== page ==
When I was a small child, I had my exposures to Christianity. At the time, my family forced me to attend a Presbyterian church, and I was even forced to be baptized in that church. Eventually, my family stopped attending church altogether, and I was left with a perception of Christianity that was seriously flawed, and very negative. When I stopped going to church in my early childhood, I did not understand the Bible, the incarnation, the crucifixion, the Apostles Creed, and so many other parts of the Christian faith. For my family and I, Christianity was essentially a cultural gathering rather than the Way. For much of my childhood after this, I stayed away from Christianity, especially the Mainline churches that I had negatively experienced as a child. It was not until a few years later that I would begin going to church again.
Not long after my older brother had converted to Christianity through the Pentecostals, he had persuaded me to go to church with him. I did not believe in it, but I respected the teachings of Jesus and the community, so I gave it a try. The church that we attended was an Evangelical Free church (which really appealed to me since they only baptized those who voluntarily chose Christ). Despite the wonderful, lively way of doing church, the Evangelical faith that I was being exposed to was only a facade. On the surface, they appeared to be non-hierarchical and modern, but just beneath the surface was Christendom. Behind the rock bands and charisma was the backing of coercive missionaries, Republican politicians, and war. I had to leave.
Despite having only negative experiences with church growing up, the Bible — especially the gospels — made a profound impact one me, and still wanted to find a way of expressing a Christian faith. I traveled all over the place at this point. I tried out various churches: Methodist, Catholic, Acts 29 (think Mark Driscoll), and even Gnostic! Eventually, I even felt a very strong pull to be a pastor (and I still do). Also, I came back to my family’s old denomination — the Presbyterian Church (USA).
My return to the Mainline Protestants was, as before, met with failure. My individual congregation was hijacked by fundamentalists, which made it a hostile environment, but I also felt something missing in the Mainline churches in general. The Evangelicals had a post-Christendom facade with a Christendom faith. Basically, they had this nice contemporary and voluntary way of worship on the surface, but they went on supporting state institutions, war, and so much other evil. What I have found in my personal experience with Mainline Protestant churches is something similar.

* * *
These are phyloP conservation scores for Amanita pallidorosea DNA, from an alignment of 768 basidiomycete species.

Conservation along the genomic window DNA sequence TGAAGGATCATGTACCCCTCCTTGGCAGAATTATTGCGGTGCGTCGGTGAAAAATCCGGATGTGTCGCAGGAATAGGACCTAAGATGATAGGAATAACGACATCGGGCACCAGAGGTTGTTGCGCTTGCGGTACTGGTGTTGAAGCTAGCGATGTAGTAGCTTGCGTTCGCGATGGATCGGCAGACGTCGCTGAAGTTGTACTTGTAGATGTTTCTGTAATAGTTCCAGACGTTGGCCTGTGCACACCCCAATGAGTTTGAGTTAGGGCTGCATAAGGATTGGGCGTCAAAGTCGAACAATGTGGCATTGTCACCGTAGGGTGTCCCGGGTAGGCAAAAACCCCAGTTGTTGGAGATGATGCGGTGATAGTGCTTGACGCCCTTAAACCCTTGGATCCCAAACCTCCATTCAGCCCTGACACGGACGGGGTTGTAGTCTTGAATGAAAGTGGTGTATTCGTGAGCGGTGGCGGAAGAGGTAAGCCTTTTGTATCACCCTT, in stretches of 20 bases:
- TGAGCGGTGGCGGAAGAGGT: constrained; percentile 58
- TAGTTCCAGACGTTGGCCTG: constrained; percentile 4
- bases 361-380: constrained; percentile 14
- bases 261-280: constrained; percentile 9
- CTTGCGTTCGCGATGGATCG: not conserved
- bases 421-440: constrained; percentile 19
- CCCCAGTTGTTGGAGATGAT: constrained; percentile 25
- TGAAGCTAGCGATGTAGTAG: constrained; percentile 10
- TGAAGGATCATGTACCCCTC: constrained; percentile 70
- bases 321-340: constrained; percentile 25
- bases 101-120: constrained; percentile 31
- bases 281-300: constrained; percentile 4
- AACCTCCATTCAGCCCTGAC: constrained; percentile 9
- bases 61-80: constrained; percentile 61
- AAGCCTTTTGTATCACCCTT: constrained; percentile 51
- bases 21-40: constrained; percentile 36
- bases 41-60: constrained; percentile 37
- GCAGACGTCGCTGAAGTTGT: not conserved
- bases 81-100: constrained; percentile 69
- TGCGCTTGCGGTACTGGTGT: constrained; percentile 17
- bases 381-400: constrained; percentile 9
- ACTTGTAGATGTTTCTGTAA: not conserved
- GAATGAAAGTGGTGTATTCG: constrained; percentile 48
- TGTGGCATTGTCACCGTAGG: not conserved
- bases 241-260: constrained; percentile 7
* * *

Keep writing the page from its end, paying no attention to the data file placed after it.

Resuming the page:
Where the Evangelicals are currently fusing themselves into the United States government and military, the Mainline churches are direct descendants of the colonial European governments, and still have institutions and big church buildings that reflect this. Mainline churches do not seem to have the activity, the charisma, of the Evangelicals. There is a kind of assumption that people will just regularly attend church by default. Basically, I have found the Evangelicals with bad theology and good practice, and I have found Mainline churches with good (or better) theology and bad practice. (Of course, this is only based upon my personal experience.)
I was (and am) stuck. I could not fit into either dominant expression of Protestantism. Both of them just felt empty and co-opted in some way. Then, over the last couple of years, I have found pockets of Christianity that were in a similar situation. The first such example that I found was the emerging church, but the one worth mentioning here is Anabaptism.
While I do have my criticisms of Anabaptism (as I do with all things), it is something that I think really has potential, and it could be very appealing today if it was more familiar to the general population. We have the Evangelicals being rejected by many in this generation and future generations, and then we have the Mainline churches which are in horrible crisis. Today, as with the Reformation, Anabaptism acts as a “third way” — one between the historical-institutional behemoths and the evangelical reformers. I have certainly found Anabaptism appealing to me for this reason.
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